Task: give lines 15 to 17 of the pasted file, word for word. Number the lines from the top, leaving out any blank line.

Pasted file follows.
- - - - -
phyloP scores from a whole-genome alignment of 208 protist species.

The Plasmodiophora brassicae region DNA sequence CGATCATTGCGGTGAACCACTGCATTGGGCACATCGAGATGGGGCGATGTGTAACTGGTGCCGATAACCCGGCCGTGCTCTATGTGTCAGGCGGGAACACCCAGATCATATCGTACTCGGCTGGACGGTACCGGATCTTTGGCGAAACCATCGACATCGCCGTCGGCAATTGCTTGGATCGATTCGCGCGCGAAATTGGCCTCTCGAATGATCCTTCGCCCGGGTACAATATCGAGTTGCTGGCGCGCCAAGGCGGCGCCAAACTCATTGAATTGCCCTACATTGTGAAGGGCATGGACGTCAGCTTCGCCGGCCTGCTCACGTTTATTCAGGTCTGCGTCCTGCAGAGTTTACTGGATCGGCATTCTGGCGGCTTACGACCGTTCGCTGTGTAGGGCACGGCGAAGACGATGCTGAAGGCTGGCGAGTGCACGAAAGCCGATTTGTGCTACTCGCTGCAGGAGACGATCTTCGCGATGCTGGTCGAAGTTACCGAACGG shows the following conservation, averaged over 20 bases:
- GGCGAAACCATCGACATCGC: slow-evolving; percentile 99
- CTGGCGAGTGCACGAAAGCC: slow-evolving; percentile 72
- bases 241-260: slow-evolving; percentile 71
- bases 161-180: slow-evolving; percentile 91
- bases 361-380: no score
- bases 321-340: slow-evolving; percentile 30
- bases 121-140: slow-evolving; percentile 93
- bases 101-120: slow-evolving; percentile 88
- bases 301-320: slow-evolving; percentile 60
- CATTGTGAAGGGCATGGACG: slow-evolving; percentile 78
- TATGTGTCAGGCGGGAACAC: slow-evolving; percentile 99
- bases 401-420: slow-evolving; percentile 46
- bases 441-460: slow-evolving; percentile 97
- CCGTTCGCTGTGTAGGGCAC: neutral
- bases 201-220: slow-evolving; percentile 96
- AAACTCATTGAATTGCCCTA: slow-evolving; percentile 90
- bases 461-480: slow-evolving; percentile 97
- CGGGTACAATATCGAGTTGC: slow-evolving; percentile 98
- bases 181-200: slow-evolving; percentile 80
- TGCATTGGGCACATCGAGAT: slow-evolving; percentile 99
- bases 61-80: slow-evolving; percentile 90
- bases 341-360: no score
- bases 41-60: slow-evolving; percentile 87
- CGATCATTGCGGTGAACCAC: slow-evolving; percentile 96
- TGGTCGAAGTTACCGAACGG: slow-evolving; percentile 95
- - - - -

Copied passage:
- bases 441-460: slow-evolving; percentile 97
- CCGTTCGCTGTGTAGGGCAC: neutral
- bases 201-220: slow-evolving; percentile 96